"When you talk about cost, you're not just talking about the cost of the infusions of the medicine, you're talking about the cost of somebody being sick and missing work and being depressed, and having an arm that doesn't work, and that is clearly another kind of cost that's incredibly important," said Dr. Katz.
Neurologist Jonathan Katz of California Pacific Medical Center has seen miraculous results with IVIG for some patients, but not all will react the same.
The only way to tell if IVIG will work he says is to try it and then, it must be carefully monitored.
"And then you'll have value judgments in the middle," said Dr. Katz.
"These are really rare disease groups, and it has to be done based not just on the clinical science, but based on what the physician sees treating the patient, how the patient reacts," said Vogel.
Problems with access are expected to grow worse. Medicare just announced another cut in reimbursement rates-- this one impacting hospitals.
Meanwhile, demand for IVIG has risen sharply in the past decade according to an analysis by the Department of Health and Human Services. And since IVIG is derived from blood, there is not a limitless supply, making the price volatile.
Simone says she won't give up fighting for her share.
"I've seen what happens without it and I don't feel it's worthwhile being here if I have to be in the state I was in before," said Biase.
"It's scary, it's awful there's a drug that can keep you alive and the one your doctor prescribes for you knowing that it's helping you, but you can't get it," said Spatafora.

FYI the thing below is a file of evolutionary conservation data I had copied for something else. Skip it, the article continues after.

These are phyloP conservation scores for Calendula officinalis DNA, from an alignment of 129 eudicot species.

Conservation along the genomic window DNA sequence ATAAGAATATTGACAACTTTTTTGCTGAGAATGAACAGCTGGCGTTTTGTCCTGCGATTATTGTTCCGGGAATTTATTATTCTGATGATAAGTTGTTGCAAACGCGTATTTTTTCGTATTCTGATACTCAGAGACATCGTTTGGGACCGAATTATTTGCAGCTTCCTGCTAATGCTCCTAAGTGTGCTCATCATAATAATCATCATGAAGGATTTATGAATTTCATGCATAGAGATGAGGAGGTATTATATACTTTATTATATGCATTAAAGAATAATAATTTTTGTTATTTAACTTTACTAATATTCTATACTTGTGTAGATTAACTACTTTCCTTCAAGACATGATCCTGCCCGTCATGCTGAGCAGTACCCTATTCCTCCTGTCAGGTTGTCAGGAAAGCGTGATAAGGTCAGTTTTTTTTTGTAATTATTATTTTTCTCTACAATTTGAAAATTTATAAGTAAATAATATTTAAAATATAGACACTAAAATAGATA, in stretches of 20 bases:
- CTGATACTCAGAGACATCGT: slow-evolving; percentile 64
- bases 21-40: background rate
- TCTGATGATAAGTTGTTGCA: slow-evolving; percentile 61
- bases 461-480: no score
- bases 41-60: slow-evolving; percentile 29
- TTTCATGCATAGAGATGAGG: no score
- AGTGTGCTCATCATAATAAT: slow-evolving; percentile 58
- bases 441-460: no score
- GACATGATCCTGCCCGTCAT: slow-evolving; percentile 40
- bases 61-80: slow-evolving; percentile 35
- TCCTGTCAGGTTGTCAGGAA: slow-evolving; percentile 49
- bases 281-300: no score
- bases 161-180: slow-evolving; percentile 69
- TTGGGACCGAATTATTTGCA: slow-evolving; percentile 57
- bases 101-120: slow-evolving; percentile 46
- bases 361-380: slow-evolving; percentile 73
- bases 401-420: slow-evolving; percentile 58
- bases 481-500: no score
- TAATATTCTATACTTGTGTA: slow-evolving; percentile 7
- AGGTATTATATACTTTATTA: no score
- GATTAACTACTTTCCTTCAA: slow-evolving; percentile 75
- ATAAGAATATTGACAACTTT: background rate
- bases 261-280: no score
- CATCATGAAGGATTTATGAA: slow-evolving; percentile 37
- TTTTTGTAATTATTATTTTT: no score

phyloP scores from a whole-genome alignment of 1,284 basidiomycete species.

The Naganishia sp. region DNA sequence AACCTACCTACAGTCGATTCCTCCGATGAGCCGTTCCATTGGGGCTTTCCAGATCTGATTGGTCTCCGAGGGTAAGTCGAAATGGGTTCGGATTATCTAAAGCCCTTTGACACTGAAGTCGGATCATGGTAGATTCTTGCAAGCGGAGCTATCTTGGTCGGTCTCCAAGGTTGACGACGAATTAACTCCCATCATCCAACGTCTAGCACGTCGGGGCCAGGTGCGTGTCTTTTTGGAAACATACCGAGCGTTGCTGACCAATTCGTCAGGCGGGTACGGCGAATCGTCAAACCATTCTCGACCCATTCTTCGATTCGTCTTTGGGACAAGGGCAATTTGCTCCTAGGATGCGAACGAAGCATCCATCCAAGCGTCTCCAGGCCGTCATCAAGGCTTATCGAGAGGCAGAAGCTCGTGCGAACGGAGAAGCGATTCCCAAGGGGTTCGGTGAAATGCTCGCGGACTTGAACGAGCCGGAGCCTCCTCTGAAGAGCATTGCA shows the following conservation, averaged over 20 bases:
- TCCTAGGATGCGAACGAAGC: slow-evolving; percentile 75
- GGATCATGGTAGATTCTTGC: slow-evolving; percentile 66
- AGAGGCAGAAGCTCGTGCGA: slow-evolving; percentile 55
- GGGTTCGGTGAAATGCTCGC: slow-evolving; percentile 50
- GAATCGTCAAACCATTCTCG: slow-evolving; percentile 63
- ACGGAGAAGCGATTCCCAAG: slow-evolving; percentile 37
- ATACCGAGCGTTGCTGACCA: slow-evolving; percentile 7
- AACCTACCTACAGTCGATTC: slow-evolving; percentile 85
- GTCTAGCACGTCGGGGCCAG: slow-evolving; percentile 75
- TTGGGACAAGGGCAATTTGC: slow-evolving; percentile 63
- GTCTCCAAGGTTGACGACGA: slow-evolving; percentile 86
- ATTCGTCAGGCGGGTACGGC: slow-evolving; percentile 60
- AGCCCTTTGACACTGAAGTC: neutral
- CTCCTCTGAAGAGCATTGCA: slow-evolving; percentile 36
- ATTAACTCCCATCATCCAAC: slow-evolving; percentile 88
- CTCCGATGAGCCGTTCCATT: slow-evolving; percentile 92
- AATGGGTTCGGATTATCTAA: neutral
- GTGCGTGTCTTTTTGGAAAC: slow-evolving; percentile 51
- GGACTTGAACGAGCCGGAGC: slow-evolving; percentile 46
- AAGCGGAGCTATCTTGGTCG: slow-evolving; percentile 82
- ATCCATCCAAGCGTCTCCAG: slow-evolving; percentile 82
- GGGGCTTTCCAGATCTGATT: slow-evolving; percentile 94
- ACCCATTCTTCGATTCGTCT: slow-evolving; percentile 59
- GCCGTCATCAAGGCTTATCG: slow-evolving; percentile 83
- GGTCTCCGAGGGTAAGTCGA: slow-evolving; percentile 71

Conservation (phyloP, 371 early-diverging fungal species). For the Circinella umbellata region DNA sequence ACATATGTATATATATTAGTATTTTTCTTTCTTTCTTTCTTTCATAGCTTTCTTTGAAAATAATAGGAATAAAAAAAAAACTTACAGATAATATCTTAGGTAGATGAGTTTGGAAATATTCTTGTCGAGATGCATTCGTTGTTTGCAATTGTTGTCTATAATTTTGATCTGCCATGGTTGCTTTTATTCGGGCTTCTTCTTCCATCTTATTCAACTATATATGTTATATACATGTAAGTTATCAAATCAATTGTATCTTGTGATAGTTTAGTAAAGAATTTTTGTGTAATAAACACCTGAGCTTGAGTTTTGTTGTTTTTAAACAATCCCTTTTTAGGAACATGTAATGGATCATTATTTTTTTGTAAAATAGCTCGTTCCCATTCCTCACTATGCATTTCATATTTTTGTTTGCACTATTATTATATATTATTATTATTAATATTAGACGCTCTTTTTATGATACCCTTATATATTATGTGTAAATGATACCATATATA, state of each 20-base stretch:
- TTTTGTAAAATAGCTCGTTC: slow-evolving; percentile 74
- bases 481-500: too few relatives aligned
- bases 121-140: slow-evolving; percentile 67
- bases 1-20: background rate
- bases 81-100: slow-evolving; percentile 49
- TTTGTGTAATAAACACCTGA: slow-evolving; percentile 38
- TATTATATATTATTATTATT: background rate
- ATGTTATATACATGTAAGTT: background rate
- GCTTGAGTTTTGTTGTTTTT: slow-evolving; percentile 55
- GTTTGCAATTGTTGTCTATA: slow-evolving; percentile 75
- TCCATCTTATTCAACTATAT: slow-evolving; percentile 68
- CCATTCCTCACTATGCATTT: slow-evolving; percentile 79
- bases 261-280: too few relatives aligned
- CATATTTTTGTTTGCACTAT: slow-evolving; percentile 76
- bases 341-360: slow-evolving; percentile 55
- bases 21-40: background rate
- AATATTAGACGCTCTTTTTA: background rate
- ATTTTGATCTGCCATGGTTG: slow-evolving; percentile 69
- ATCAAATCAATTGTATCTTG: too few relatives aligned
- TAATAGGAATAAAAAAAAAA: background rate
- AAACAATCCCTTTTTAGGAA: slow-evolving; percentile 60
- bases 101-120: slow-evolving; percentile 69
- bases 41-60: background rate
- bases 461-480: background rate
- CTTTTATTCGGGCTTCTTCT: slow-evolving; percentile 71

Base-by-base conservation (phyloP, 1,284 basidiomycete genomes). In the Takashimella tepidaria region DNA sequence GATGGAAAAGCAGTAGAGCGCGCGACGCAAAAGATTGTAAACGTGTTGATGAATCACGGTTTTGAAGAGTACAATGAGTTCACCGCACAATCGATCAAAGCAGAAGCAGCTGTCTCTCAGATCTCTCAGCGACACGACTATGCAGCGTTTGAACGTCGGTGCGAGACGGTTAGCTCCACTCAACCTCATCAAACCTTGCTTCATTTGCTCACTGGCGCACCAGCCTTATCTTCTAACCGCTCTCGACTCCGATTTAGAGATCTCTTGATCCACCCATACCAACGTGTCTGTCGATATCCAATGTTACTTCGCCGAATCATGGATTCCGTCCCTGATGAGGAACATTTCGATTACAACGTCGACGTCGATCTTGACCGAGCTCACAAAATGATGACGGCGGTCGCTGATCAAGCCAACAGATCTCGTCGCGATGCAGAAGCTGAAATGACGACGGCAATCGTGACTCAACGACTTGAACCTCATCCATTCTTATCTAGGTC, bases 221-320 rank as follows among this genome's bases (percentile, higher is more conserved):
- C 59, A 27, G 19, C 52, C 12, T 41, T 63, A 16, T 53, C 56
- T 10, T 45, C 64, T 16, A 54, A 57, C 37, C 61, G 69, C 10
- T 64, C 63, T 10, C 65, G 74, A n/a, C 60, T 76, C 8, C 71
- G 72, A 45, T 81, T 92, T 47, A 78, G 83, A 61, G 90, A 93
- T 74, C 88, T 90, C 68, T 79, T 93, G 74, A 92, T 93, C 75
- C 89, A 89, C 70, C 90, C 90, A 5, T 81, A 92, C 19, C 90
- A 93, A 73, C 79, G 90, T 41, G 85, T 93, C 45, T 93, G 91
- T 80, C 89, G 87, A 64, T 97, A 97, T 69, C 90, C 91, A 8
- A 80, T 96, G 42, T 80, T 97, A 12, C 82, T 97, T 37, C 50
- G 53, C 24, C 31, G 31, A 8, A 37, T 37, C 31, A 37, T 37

Dominick won the battle with his insurance company, regaining his IVIG and the use of his hand. But he's still worried about the future and other patients being denied their treatment.
Last year, he created the non-profit "Neuropathy Action Foundation."
In March, Dominick organized this news conference on the Capitol steps in Sacramento to draw attention to the IVIG crisis.
He's advocating Medicare re-adjust its reimbursement rates for IVIG, and he's looking to California's delegation in Congress to help.
"We want them to act, we want them to act for the benefit of their constituents, we want them to save lives, we want them to prevent anymore unnecessary deaths from occurring," said Spatafora.
Protecting a liquid lifeline.
The California Association of Health Plans tells us: Members have a well established option to ensure they are covered for medically effective treatments. It starts by asking their plan for an independent medical review."
To read bout the latest Medicare changes impacting IVIG click on The Back Story
For more information on access to plasma therapies, go to The Alliance for Plasma Therapies.
For more about the IVIG treatment, to go The Neuropathy Action Foundation
- Brisk sales raise Mega Millions jackpot to $425M
- Photos: Colorado high school shooting 35 min ago
- Icy roads creating dangerous driving conditions
- Vigils to mark first anniversary of Newtown shooting
- Knife-wielding man arrested for grocery store robbery
- String of water mains break overnight in Millbrae
- Bay Area New Year's Eve fireworks and events
- Winter Spare the Air called through Saturday
- roundup: SF stabbing; Water main breaks
- weather: Bay Area weather forecast for Friday